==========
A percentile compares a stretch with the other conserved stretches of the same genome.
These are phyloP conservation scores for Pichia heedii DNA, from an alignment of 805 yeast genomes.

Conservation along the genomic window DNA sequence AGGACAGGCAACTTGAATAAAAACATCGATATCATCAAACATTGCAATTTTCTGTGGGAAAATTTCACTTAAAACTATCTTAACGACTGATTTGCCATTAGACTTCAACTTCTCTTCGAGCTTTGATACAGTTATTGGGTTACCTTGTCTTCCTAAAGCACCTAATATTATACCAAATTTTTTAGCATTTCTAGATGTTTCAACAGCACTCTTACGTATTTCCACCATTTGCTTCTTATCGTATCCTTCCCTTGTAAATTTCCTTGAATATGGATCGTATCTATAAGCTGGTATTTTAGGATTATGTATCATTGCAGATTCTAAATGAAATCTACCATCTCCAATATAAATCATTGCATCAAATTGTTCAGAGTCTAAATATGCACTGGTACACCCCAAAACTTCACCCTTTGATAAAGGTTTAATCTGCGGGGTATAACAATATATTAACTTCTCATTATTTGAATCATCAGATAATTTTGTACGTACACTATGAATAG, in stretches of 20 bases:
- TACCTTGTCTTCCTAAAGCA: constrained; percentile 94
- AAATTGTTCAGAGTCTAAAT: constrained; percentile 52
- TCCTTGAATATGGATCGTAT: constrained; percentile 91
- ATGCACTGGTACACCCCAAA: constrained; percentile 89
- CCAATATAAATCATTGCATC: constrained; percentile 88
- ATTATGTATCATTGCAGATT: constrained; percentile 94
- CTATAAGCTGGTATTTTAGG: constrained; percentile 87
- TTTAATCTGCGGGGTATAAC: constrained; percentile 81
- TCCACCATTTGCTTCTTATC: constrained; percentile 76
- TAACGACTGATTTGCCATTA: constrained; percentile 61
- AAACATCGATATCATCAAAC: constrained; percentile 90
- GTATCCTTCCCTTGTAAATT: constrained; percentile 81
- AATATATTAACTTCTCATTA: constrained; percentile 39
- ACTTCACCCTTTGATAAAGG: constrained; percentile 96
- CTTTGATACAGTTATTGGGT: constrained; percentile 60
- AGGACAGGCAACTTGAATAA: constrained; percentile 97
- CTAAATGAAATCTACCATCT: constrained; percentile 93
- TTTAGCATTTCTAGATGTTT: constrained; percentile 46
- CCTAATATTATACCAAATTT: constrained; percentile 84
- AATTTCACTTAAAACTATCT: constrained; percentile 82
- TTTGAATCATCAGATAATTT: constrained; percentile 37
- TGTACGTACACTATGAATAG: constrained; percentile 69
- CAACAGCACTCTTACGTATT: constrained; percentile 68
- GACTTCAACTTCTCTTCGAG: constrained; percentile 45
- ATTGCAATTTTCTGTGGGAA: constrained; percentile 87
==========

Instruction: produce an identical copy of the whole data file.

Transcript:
A percentile compares a stretch with the other conserved stretches of the same genome.
These are phyloP conservation scores for Pichia heedii DNA, from an alignment of 805 yeast genomes.

Conservation along the genomic window DNA sequence AGGACAGGCAACTTGAATAAAAACATCGATATCATCAAACATTGCAATTTTCTGTGGGAAAATTTCACTTAAAACTATCTTAACGACTGATTTGCCATTAGACTTCAACTTCTCTTCGAGCTTTGATACAGTTATTGGGTTACCTTGTCTTCCTAAAGCACCTAATATTATACCAAATTTTTTAGCATTTCTAGATGTTTCAACAGCACTCTTACGTATTTCCACCATTTGCTTCTTATCGTATCCTTCCCTTGTAAATTTCCTTGAATATGGATCGTATCTATAAGCTGGTATTTTAGGATTATGTATCATTGCAGATTCTAAATGAAATCTACCATCTCCAATATAAATCATTGCATCAAATTGTTCAGAGTCTAAATATGCACTGGTACACCCCAAAACTTCACCCTTTGATAAAGGTTTAATCTGCGGGGTATAACAATATATTAACTTCTCATTATTTGAATCATCAGATAATTTTGTACGTACACTATGAATAG, in stretches of 20 bases:
- TACCTTGTCTTCCTAAAGCA: constrained; percentile 94
- AAATTGTTCAGAGTCTAAAT: constrained; percentile 52
- TCCTTGAATATGGATCGTAT: constrained; percentile 91
- ATGCACTGGTACACCCCAAA: constrained; percentile 89
- CCAATATAAATCATTGCATC: constrained; percentile 88
- ATTATGTATCATTGCAGATT: constrained; percentile 94
- CTATAAGCTGGTATTTTAGG: constrained; percentile 87
- TTTAATCTGCGGGGTATAAC: constrained; percentile 81
- TCCACCATTTGCTTCTTATC: constrained; percentile 76
- TAACGACTGATTTGCCATTA: constrained; percentile 61
- AAACATCGATATCATCAAAC: constrained; percentile 90
- GTATCCTTCCCTTGTAAATT: constrained; percentile 81
- AATATATTAACTTCTCATTA: constrained; percentile 39
- ACTTCACCCTTTGATAAAGG: constrained; percentile 96
- CTTTGATACAGTTATTGGGT: constrained; percentile 60
- AGGACAGGCAACTTGAATAA: constrained; percentile 97
- CTAAATGAAATCTACCATCT: constrained; percentile 93
- TTTAGCATTTCTAGATGTTT: constrained; percentile 46
- CCTAATATTATACCAAATTT: constrained; percentile 84
- AATTTCACTTAAAACTATCT: constrained; percentile 82
- TTTGAATCATCAGATAATTT: constrained; percentile 37
- TGTACGTACACTATGAATAG: constrained; percentile 69
- CAACAGCACTCTTACGTATT: constrained; percentile 68
- GACTTCAACTTCTCTTCGAG: constrained; percentile 45
- ATTGCAATTTTCTGTGGGAA: constrained; percentile 87